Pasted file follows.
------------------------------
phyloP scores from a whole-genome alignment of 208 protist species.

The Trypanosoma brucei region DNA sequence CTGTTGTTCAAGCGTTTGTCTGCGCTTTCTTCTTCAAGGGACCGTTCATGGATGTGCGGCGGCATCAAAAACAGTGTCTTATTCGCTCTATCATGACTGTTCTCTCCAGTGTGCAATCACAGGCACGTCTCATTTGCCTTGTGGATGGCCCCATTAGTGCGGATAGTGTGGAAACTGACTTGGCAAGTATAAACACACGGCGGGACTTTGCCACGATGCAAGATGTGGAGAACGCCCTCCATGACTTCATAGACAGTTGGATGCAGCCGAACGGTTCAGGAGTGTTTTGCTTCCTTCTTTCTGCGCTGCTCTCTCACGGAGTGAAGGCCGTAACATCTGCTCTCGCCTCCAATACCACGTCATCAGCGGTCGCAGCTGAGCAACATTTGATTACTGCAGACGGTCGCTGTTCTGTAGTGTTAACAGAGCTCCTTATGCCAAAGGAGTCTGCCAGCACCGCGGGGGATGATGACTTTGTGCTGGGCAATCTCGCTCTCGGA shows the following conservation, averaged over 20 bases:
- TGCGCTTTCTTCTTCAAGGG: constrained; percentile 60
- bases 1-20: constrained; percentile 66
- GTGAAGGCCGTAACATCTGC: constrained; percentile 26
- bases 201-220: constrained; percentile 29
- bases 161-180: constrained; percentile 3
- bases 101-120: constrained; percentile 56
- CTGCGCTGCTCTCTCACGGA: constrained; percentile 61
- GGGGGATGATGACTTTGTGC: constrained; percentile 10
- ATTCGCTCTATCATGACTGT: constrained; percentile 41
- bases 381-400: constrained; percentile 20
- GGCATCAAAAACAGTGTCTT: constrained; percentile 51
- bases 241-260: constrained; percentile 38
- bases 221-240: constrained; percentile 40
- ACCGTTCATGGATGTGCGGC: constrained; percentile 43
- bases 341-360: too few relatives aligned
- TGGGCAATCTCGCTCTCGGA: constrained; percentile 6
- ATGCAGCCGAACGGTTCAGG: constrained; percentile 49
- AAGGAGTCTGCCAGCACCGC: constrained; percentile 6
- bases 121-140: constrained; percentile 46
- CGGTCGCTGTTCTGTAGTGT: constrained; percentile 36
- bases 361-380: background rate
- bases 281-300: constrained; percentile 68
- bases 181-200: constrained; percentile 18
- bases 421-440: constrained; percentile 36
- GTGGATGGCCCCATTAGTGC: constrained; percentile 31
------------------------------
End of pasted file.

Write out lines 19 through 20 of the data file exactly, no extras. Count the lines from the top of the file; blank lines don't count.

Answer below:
- ATGCAGCCGAACGGTTCAGG: constrained; percentile 49
- AAGGAGTCTGCCAGCACCGC: constrained; percentile 6